Sometimes it may involve the leader having to change a practice or habit he/she may be used to or comfortable with. If you’re really serious about turning it around, then you have to be prepared to do it. It’s not easy definitely, but it sometimes has to be done.

 

Bringing it all together

To recover from a culture crisis is probably no different from untangling yourself from a long-term relationship. It’s often messy and requires resilience and brutal resolute to properly move on from it and into the new culture you have designed and intended.

There are going to be sticky pockets of issues straggling about all across the organisations, people you need to win over and obtain buy-in for the new culture, new processes that people are going to have to get used to, etc.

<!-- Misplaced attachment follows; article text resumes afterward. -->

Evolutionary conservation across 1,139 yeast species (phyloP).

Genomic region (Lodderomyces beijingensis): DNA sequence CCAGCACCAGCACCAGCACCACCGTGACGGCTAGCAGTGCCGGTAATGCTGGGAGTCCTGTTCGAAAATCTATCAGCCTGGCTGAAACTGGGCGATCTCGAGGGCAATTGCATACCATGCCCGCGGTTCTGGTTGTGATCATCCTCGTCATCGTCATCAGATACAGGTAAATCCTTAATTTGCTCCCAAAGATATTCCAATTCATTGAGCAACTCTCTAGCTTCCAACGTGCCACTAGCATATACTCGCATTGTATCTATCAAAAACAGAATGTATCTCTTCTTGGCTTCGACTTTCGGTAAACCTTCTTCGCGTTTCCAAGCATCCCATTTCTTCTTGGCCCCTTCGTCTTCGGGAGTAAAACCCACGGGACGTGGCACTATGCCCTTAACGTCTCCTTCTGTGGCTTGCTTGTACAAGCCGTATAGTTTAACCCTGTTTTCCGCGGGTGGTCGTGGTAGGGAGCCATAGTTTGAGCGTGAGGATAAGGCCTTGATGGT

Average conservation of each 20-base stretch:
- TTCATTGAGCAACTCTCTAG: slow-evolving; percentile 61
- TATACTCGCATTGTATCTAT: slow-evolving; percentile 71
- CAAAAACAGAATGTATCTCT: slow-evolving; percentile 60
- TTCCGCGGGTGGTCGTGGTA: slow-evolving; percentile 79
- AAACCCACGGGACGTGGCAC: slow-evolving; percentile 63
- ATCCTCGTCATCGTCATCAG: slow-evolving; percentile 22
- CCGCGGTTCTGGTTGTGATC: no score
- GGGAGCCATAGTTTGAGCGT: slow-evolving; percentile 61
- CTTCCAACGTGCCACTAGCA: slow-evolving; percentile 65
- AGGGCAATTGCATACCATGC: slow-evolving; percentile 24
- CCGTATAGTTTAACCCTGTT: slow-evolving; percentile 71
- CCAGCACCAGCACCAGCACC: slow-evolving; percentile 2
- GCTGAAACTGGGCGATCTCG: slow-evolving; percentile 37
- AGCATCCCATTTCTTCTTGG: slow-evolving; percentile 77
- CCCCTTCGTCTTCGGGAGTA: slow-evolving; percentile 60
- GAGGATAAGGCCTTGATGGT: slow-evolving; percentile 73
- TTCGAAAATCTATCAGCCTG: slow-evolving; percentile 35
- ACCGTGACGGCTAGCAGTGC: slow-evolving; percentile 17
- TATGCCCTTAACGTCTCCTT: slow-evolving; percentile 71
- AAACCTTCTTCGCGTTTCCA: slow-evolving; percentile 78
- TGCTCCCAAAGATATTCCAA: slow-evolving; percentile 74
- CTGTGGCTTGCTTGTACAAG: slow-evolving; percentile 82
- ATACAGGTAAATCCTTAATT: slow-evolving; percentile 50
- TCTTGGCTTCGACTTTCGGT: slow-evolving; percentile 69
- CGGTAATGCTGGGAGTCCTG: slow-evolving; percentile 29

It is almost never a two-step fix. It requires layers of solutions and most importantly, time. A culture won’t turn around overnight, but if you start off quickly with the three steps suggested above, you can at least start analysing what went wrong and how you can begin the process of fixing it.

 
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You can connect with Adrian on Twitter at @adrianyapck. To share your thoughts about corporate culture crisis, email us at editor@leaderonomics.com. For more How To articles, click here.

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When he is not rummaging through CD bargain bins, Adrian divides his time between managing talent for organisations, observing and commenting on human behaviour on his blog, building nonsensical music playlists and being a “kaiju” connoisseur.